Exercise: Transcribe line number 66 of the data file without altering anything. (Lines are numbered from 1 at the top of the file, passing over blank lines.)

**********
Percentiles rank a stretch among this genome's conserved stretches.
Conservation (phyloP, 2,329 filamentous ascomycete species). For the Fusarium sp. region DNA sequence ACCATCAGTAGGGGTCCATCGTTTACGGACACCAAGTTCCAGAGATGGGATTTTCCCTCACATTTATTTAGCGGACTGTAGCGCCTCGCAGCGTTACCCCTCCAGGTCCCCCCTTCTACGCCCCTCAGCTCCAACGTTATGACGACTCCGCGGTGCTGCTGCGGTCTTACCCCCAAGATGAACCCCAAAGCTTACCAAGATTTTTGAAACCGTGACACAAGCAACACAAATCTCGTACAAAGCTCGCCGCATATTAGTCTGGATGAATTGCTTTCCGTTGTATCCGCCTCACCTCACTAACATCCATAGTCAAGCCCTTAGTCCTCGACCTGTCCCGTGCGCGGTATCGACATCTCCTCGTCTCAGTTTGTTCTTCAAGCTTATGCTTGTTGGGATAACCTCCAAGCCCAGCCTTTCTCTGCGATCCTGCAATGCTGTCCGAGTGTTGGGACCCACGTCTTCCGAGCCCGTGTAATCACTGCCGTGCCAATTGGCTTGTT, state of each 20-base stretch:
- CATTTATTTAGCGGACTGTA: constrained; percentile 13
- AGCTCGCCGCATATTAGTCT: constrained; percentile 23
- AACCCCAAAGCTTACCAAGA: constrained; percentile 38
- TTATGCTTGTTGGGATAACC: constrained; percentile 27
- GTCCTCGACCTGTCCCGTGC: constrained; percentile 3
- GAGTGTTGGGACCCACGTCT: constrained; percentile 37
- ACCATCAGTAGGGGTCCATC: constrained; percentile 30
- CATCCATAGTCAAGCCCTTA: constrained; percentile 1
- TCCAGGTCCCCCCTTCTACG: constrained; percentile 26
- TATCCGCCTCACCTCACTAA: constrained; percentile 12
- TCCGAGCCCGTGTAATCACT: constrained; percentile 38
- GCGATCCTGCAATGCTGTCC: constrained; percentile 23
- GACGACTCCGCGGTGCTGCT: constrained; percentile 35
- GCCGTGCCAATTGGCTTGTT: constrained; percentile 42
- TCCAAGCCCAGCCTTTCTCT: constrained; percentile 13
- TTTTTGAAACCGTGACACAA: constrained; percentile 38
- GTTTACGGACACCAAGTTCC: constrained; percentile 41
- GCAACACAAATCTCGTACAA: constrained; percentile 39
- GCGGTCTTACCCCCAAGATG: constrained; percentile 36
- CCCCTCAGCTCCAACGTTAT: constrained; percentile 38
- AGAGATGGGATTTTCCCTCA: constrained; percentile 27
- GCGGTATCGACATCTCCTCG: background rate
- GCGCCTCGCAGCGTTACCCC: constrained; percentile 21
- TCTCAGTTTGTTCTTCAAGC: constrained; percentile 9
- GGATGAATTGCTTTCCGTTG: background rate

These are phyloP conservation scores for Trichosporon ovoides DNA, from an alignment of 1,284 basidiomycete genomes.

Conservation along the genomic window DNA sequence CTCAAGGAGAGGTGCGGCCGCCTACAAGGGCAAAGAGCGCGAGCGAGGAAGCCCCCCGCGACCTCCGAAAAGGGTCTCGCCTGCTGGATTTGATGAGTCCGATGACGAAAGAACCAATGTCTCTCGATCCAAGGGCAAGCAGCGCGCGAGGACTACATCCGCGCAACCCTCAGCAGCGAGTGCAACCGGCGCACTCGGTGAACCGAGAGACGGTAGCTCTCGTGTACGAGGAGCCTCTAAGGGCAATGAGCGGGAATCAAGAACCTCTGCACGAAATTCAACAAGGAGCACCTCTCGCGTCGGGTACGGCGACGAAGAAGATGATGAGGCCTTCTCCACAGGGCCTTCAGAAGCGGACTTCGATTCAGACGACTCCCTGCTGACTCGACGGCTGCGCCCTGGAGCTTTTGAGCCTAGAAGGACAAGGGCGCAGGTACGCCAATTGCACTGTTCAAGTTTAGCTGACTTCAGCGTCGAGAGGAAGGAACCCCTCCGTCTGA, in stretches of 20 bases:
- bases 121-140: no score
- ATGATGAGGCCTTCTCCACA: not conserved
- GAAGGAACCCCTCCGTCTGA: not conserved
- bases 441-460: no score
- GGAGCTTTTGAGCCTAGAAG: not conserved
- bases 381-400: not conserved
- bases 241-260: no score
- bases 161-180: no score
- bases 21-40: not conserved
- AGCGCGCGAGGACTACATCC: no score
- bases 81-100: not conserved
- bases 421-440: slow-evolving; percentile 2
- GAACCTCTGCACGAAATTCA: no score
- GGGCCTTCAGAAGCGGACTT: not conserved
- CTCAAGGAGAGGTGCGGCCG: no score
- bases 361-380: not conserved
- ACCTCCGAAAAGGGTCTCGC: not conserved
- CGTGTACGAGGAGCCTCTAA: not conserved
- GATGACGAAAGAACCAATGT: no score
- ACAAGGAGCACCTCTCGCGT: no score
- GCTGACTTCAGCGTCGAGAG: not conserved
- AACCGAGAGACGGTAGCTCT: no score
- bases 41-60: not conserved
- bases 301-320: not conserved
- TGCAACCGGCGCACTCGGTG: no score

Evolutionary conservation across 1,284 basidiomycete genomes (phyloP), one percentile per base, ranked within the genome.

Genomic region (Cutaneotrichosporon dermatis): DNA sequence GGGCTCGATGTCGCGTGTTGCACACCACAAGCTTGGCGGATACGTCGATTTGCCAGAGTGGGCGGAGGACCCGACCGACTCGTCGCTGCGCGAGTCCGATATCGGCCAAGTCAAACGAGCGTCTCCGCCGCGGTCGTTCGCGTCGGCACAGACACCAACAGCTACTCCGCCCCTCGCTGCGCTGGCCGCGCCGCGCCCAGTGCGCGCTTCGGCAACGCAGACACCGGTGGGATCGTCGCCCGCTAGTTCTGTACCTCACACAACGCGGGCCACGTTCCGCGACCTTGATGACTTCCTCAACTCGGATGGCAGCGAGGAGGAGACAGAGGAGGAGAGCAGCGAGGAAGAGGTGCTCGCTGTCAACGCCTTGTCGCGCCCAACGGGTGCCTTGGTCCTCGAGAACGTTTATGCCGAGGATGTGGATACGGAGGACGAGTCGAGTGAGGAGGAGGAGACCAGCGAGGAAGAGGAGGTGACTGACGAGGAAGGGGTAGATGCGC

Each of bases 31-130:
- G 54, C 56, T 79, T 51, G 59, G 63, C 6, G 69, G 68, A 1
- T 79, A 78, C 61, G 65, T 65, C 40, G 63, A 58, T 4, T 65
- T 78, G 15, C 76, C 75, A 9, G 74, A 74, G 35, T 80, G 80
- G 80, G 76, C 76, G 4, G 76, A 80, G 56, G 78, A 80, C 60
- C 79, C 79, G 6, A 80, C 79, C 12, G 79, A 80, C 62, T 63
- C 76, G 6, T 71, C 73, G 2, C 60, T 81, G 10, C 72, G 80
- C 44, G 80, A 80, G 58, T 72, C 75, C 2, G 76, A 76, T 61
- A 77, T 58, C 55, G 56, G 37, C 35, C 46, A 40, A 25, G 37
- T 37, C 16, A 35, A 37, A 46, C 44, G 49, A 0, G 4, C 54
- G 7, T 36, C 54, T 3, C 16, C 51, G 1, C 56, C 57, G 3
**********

- T 37, C 16, A 35, A 37, A 46, C 44, G 49, A 0, G 4, C 54